Yesterday I undertook an MBA in one day. First I learned about finance – how to price commodities, the intricacies of corporate bankruptcy and what tactics airlines use to price tickets optimally. Then I moved onto organisational behaviour and discussed how best to structure interpersonal networks in the pursuit of innovation. Lunch was spent talking about a start-up craft beer initiative, an app that gamifies city walking tours and how Georgia has built on its history to successfully market wine – all over excellent Korean food and drink, I might add. In the afternoon there were lessons on why it isn’t always a good idea to innovate, how ‘citizen science’ helps researchers to collect large data sets, why ‘joiners’ are at least as important as founders and, variously, the best way for salespeople to negotiate, reprimand customers and inspire colleagues. Ok – so perhaps not quite a whole MBA – but a full and incredibly informative day nonetheless. This is the part of my job that I love the most; meeting smart people and talking about their ideas and opinions. In this instance the context was a day on campus visiting a long-standing client, German business school ESMT Berlin to meet with various faculty members and a group of MBA students. I have been doing this job a while now and have been to many business schools and met with many faculty members and students – but the enthusiasm, insight and talent of the people in these institutions never fails to impress and inspire. Each visit reinforces to me my belief that education and impactful research are the critical cogs in a society aiming to improve and move forward. Conversely, I always seem to come back to earth with a bump the day after upon opening a newspaper and reading about the latest Trump outburst, celebrity scandal or corporate misdeed. Still – with people like those I routinely meet at our business schools helping to shape the future of business and society, I can’t help but feel hopeful. Here’s to more knowledge sharing, increased openness and excellent Korean food. Contact us to discuss how we can showcase the enthusiasm, insight and talent of your institution.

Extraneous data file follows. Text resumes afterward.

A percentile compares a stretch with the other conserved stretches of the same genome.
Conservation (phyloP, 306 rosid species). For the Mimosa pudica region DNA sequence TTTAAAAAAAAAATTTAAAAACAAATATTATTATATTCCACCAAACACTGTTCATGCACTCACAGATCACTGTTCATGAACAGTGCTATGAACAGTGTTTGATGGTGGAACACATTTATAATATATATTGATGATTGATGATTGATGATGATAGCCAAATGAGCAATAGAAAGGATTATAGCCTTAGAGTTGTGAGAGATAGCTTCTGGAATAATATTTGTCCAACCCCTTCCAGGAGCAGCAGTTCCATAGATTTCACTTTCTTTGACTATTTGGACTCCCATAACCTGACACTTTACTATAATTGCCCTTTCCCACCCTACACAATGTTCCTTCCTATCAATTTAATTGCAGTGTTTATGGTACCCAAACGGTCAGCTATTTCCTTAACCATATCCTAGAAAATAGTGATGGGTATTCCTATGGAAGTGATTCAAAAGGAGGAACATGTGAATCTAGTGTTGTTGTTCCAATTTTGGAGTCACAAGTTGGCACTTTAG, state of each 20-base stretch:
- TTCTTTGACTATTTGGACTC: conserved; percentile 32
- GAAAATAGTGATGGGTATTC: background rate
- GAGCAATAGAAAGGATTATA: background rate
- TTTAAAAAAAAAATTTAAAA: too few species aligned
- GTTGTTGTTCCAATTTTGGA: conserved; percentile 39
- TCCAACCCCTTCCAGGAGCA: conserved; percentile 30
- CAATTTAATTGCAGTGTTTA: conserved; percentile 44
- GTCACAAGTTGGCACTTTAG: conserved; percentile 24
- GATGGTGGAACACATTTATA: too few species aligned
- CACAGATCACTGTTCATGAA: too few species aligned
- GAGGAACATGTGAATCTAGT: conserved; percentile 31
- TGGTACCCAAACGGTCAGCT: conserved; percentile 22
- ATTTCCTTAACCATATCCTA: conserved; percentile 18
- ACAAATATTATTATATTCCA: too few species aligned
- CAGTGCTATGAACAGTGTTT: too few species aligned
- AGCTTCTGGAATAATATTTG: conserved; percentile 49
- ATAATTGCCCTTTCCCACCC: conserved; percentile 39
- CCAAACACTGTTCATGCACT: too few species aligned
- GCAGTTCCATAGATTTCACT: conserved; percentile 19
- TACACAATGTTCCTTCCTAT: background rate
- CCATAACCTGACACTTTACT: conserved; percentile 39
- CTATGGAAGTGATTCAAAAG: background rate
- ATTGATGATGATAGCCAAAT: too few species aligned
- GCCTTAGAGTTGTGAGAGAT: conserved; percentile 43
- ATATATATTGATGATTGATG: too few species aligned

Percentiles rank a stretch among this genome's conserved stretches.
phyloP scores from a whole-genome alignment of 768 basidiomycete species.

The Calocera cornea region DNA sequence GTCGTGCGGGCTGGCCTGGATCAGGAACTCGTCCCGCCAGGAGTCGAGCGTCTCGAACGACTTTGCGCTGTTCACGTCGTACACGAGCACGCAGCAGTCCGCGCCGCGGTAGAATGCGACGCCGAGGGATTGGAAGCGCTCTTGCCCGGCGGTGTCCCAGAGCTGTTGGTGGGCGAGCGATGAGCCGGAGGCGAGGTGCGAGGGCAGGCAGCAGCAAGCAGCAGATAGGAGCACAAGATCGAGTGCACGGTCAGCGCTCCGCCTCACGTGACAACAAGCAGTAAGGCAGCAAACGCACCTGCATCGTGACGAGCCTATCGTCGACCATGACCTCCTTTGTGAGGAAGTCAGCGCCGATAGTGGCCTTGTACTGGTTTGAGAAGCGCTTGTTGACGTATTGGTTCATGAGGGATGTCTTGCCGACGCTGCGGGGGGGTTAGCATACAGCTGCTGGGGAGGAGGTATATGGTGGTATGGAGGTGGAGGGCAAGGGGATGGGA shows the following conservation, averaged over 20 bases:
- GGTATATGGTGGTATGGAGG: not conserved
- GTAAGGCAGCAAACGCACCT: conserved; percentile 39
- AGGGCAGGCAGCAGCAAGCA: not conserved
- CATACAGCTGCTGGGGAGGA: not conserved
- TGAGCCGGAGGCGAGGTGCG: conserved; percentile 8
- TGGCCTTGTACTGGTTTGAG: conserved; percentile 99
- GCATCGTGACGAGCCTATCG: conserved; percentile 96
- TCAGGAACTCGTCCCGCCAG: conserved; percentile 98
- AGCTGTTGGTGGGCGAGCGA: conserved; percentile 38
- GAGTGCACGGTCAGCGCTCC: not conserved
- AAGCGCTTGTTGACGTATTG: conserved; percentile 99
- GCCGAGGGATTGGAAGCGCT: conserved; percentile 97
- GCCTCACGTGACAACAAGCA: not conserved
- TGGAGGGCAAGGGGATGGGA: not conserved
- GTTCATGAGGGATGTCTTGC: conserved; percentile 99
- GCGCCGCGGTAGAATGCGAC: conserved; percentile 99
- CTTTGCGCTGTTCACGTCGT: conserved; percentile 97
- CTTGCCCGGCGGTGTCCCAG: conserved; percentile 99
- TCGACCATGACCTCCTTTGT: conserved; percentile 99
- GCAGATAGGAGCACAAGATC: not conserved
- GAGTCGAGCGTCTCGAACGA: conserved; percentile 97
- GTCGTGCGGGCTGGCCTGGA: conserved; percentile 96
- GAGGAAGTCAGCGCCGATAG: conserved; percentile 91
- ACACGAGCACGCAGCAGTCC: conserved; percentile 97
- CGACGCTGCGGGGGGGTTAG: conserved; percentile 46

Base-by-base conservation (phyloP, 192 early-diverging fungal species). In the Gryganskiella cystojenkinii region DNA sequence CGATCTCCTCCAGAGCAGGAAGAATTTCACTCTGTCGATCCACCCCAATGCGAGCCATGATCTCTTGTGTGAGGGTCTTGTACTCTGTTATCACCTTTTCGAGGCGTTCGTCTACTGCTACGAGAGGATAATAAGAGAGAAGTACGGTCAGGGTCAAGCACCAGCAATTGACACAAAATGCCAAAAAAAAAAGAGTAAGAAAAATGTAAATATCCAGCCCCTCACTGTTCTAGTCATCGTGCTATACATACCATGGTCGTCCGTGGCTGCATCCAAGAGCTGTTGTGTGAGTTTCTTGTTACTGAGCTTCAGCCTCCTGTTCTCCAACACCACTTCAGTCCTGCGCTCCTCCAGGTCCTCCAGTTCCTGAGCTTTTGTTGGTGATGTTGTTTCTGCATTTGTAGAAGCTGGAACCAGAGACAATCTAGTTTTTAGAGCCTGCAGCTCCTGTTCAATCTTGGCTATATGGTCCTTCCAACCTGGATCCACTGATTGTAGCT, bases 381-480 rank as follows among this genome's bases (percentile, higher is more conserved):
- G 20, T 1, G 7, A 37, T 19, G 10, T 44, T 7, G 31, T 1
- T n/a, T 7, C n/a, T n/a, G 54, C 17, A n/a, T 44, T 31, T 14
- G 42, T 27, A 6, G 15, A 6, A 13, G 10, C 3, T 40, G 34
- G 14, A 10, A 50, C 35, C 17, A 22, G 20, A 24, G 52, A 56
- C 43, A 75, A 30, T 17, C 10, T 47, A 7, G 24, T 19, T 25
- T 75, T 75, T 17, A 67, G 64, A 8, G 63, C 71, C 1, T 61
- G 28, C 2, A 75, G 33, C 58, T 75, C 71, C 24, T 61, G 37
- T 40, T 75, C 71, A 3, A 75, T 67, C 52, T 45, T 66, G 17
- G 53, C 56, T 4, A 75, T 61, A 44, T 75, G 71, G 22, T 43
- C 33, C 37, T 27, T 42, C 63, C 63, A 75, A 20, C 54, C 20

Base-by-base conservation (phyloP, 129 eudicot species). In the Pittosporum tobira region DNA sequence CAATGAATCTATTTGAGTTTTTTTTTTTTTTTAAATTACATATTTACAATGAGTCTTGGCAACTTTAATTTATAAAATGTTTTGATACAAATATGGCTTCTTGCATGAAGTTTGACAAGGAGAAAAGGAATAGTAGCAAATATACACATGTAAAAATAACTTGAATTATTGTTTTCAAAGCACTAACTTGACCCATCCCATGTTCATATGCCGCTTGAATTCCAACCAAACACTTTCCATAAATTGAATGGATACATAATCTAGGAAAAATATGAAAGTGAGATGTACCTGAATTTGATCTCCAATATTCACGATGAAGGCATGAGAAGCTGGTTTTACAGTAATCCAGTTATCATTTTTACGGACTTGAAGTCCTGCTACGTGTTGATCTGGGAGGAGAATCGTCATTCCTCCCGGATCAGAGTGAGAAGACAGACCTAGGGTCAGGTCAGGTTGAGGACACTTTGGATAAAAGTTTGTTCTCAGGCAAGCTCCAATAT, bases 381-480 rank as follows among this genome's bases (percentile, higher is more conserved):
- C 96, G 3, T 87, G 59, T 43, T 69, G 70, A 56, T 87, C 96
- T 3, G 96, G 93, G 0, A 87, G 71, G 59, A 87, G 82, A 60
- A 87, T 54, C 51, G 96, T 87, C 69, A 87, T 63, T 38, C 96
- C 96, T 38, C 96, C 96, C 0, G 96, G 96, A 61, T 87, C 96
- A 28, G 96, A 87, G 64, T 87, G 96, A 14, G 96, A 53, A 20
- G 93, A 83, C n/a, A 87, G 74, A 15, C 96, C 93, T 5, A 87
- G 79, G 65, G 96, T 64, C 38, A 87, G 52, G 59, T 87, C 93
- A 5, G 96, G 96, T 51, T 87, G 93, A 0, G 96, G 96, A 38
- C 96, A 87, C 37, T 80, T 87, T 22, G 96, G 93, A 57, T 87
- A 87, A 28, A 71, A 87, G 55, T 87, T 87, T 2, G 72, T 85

From the US Military to the MBA, to business school students’ fears about Brexit, and lessons from Chilecon Valley, we spoke to some fascinating students in 2016. Some of the fantastic people studying at the schools and universities we’ve worked with this year Charity Founder Inspiring PhD student from the University of Edinburgh Business School, James Turing, set up a charity to send computers to African villages – all in the name of his great-uncle, Alan Turing, the father of modern computing.
The BusinessWeek MBA rankings came out last week to the usual hubbub about what they mean, how accurate they are and what their limitations may be. This year commentators were talking about how BusinessWeek had changed their methodology – and how this had led to some surprising results. Chief amongst these being Harvard’s relegation from second place two years ago to eighth this - the first time the venerable Cambridge institution had dropped out of the top five.